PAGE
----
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Noah Wilson sits with Carl Stone, student advisor at the Indigenous Student Centre in Migizii Agamik – Bald Eagle Lodge.

Noah Wilson (right) sits with Carl Stone, student advisor at the Indigenous Student Centre in Migizii Agamik – Bald Eagle Lodge.

‘By investing in the student groups, I gained a passion’

October 18, 2017 — 

Noah Wilson takes a holistic approach to his education.

“University isn’t just a way to find meaningful and fulfilling employment—it’s a journey, an adventure,” says the fourth-year Faculty of Arts student studying Indigenous governance.

For Wilson, this journey began while he was still in high school. Unsure of what exactly he wanted to study, he chose U of M because of its strong Indigenous community. “Being able to see the Indigenous Student Centre and the university’s commitment to providing a safe space for Indigenous students attracted me to U of M,” says Wilson, whose home community is Peguis First Nation.

In the past three years, he’s taken full advantage of experiences outside the classroom. He’s been involved in a number of groups and volunteer endeavours, including as an organizer of the University of Manitoba Elders and Traditional Peoples Gathering, the co-president of the University of Manitoba Aboriginal Students Association and the Indigenous students’ representative for the University of Manitoba Students’ Union.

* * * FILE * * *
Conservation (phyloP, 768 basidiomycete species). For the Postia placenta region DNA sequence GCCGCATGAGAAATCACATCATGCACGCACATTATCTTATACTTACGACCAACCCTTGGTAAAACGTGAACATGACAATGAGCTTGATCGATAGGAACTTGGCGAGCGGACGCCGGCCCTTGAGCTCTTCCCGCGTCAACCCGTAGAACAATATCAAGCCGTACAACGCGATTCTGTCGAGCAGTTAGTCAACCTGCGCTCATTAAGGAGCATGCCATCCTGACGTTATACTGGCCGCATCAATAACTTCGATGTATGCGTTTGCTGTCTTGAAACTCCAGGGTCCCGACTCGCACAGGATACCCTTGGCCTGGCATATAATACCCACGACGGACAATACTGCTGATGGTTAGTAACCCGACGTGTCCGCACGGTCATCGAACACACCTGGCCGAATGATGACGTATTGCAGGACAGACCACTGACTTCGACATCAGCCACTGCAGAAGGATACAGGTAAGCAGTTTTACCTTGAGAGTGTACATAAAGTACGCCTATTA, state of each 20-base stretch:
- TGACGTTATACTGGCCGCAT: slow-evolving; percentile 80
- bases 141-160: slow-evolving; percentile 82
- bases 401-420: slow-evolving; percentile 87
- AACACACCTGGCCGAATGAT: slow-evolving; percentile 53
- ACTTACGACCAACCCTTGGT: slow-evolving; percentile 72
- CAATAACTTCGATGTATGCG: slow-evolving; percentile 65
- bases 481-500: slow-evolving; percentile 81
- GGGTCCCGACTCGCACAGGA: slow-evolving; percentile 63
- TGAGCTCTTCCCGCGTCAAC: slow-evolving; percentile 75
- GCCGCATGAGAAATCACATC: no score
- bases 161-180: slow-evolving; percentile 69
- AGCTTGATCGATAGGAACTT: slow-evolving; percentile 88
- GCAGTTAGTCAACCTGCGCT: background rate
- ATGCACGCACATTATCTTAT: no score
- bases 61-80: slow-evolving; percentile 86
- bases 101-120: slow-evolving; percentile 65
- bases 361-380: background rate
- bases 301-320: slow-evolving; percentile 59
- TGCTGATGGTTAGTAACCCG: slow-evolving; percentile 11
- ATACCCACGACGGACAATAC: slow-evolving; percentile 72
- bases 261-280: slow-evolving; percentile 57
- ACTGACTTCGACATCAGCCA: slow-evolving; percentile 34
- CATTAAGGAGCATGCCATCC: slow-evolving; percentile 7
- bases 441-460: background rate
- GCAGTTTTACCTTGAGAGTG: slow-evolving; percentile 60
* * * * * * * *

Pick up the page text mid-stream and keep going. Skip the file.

'FROM A RECREATIONAL SPORTS TEAM TO A STUDENT GROUP, THERE ARE ENDLESS INTERESTING THINGS TO GET INVOLVED IN AT THE UNIVERSITY THAT ARE A GREAT WAY TO MEET NEW PEOPLE, GAIN EXPERIENCES AND EXPLORE YOUR INTERESTS,’ SAYS NOAH WILSON.

‘FROM A RECREATIONAL SPORTS TEAM TO A STUDENT GROUP, THERE ARE ENDLESS INTERESTING THINGS TO GET INVOLVED IN AT THE UNIVERSITY THAT ARE A GREAT WAY TO MEET NEW PEOPLE, GAIN EXPERIENCES AND EXPLORE YOUR INTERESTS,’ SAYS NOAH WILSON.

Wilson’s main motivation for getting involved on campus is to give back to the Indigenous community that has been so supportive and welcoming to him. Since beginning this work, however, he’s realized some significant personal and professional benefits from these experiences as well.

“The best thing I’ve taken away from being involved [on campus] has been the opportunity to network,” Wilson says. “I’ve built relationships with people that I might not have had the chance to meet or come across otherwise.”

One of those connections has already been fruitful: it helped land him a job through the RBC Aboriginal Summer Internship Program this past summer.

Perhaps more importantly though, through his volunteer endeavours, Wilson has figured out his purpose.

“By investing in the student groups, I gained a passion. It directed me towards wanting to go into law to focus on environmental law and Indigenous law. It helped me find a sense of purpose. It helped me ground myself and figure out where I want go.”

“I want to help protect the inherent rights of Indigenous peoples and the environment, because both need to be preserved for the sake of future generations.”

Noah Wilson plans to pursue law, to protect the rights of Indigenous peoples. Treaty map from January 1875, courtesy of University of Manitoba Archives and Special Collections.

Noah Wilson plans to pursue law, to protect the rights of Indigenous peoples. Treaty map from January 1875, courtesy of University of Manitoba Archives and Special Collections.

Visit umconnect.ca to learn more about our students’ experiences and explore our campus.

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